Having recently explored Canada’s Atlantic provinces (New Brunswick, Newfoundland & Labrador, Nova Scotia, and Prince Edward Island) on research trips, specialists Matt and Ros have returned brimming with ideas for how to best spend your time in this charming, wave-lashed region. With a history that’s still tangible, impeccably fresh seafood, and a wildlife-rich coastline, the question’s not why you’d want to experience this corner of Canada, but how.
Drive the Cabot Trail, Nova Scotia
Waves crashing against sheer cliffs, the smell of salt in the air, green hills circled by eagles, and shingle beaches for picnics and strolls… driving the 297 km (185 mile) Cabot Trail around the curve of Cape Breton Island is, for me, what this corner of Canada is all about — exploring the relationship between land and ocean.
I recommend staying for two or three nights in Ingonish at Lantern Hill and Hollow, whose main house and six cottages sit next to a private beach. From here, you can hike through Cape Breton Highlands National Park, go whale watching in search of humpbacks, or simply relax on the beaches, breathing in the fresh sea air.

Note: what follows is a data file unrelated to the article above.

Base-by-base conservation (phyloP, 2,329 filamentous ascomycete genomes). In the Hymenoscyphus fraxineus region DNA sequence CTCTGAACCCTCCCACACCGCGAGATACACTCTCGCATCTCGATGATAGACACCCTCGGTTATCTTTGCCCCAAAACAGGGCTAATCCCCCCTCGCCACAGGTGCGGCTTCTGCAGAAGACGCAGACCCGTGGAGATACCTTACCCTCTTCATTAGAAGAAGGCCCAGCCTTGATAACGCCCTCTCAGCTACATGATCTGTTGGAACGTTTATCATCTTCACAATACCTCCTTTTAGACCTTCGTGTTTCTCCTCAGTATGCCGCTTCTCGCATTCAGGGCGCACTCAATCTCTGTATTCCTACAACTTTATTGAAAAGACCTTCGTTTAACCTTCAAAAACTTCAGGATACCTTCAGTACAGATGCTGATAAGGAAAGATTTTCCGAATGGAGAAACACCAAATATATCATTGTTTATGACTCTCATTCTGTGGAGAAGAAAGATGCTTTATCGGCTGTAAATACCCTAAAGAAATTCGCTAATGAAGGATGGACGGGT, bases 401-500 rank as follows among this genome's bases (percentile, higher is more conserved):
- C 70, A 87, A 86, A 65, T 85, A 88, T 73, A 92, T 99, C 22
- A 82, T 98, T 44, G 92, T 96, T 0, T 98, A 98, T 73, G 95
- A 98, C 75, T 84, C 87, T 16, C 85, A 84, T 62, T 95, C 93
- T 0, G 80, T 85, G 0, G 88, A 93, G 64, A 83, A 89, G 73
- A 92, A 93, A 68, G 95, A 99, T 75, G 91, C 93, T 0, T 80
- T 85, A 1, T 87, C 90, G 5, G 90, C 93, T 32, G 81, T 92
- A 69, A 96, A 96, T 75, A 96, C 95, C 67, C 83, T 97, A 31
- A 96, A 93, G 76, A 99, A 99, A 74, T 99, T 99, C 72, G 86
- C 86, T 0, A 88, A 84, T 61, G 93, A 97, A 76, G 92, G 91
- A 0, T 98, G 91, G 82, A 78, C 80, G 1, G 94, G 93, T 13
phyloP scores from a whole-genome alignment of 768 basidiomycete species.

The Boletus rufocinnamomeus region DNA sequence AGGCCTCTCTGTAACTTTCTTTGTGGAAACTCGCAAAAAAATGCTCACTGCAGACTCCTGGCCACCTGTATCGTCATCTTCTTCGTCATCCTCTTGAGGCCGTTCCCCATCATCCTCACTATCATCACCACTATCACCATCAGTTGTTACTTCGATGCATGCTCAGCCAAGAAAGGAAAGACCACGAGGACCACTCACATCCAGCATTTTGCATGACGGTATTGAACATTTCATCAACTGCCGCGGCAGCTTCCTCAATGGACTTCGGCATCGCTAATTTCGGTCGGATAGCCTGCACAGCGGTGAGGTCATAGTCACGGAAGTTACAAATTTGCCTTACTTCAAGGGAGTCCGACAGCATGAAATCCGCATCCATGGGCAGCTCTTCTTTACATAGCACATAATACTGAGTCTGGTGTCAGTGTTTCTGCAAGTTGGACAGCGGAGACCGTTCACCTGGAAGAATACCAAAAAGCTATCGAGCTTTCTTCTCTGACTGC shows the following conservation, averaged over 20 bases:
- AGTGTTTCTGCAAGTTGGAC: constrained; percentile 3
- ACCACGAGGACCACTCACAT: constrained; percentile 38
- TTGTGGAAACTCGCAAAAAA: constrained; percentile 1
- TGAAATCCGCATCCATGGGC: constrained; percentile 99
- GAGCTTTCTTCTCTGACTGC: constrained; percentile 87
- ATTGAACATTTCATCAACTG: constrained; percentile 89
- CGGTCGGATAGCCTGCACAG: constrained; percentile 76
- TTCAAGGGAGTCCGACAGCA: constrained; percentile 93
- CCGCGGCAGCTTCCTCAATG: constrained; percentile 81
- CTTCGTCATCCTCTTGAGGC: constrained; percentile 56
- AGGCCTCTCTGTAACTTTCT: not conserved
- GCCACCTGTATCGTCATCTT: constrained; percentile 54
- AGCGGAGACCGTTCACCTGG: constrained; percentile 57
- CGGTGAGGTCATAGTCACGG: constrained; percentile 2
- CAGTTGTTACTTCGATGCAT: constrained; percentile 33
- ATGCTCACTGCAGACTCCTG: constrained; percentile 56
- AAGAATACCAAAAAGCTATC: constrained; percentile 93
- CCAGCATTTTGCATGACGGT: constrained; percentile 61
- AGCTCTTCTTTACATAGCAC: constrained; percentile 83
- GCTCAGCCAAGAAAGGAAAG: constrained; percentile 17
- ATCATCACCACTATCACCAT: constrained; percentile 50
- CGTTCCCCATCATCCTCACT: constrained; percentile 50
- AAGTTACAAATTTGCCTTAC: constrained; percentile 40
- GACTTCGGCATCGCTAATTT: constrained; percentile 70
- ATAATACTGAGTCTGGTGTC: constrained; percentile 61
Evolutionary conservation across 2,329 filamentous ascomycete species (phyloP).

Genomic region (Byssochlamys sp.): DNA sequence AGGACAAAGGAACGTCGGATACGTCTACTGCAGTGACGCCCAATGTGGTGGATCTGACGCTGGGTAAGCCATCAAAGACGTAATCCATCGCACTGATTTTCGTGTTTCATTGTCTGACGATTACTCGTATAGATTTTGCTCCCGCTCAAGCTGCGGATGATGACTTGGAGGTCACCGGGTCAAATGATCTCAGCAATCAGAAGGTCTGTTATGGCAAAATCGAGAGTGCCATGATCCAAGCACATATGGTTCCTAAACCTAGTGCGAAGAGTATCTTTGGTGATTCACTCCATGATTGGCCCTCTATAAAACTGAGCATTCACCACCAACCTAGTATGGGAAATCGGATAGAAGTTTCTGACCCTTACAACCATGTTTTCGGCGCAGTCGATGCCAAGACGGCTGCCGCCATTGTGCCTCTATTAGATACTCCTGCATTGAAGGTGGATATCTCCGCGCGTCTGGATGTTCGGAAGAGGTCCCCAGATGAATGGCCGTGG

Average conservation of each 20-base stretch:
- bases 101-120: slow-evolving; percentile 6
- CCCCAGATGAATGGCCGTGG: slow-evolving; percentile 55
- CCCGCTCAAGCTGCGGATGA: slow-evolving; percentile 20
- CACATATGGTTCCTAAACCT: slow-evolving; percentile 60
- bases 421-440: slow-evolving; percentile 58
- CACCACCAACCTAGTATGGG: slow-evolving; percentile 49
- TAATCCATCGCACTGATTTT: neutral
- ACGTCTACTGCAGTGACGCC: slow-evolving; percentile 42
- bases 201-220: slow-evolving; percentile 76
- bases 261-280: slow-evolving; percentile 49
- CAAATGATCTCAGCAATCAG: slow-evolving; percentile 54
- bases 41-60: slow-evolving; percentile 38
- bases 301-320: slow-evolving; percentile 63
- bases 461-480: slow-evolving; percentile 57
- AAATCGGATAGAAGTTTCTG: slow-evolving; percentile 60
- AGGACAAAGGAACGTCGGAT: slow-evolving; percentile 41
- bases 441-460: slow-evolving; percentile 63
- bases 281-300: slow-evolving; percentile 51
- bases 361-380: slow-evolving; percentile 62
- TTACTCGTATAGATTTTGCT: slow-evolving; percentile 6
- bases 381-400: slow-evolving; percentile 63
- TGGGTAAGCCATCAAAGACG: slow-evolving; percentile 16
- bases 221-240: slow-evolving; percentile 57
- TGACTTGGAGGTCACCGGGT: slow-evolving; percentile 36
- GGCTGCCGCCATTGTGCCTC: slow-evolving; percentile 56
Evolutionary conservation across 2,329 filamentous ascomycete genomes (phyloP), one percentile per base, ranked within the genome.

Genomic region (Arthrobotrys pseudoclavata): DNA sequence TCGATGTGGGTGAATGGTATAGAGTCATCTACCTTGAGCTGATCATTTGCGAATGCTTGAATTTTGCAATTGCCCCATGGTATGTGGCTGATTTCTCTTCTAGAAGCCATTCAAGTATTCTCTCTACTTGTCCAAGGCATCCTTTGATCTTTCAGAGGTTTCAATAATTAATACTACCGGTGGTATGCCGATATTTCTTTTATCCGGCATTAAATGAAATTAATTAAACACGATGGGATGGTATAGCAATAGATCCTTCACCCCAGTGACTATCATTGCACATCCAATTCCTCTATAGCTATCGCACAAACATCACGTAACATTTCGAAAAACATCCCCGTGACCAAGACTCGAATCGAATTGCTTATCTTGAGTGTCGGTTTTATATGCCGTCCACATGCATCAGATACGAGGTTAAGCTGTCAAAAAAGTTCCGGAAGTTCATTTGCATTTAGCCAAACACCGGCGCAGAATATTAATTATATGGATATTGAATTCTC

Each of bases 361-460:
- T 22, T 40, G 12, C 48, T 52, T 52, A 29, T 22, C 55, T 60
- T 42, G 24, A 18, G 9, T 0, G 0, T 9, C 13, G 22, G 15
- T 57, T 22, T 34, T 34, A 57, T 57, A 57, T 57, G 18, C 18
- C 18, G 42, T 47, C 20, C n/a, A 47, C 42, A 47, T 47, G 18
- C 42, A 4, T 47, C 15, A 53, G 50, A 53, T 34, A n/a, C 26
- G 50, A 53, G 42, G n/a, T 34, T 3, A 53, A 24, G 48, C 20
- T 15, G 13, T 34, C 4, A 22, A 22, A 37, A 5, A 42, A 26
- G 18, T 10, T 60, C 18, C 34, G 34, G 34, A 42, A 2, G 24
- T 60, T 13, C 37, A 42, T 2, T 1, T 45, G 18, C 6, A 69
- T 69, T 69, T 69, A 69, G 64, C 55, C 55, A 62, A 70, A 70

Explore maritime history in Halifax & Lunenberg, Nova Scotia
This region of Canada is steeped in sea-faring history. You can learn all about it at Halifax’s Maritime Museum of the Atlantic, where exhibits cover key maritime events in the region. You’ll see relics recovered from the wreck of Titanic, which sank 700 nautical miles to the east, and discover the explosive impact of two ships that collided just offshore in 1917, one of which was carrying wartime munitions.
I then recommend taking a scenic coastal drive south along the Lighthouse Route, pausing at the iconic Peggy’s Cove lighthouse en route, to arrive in Lunenberg. Here, brightly painted buildings huddle along the streets and you can join a sunset cruise along the shoreline to see the town from a different perspective while learning about its maritime heritage (keep your eyes peeled for whales, seals, and puffins, too).
Canoe & hike in Kejimkujik National Park, Nova Scotia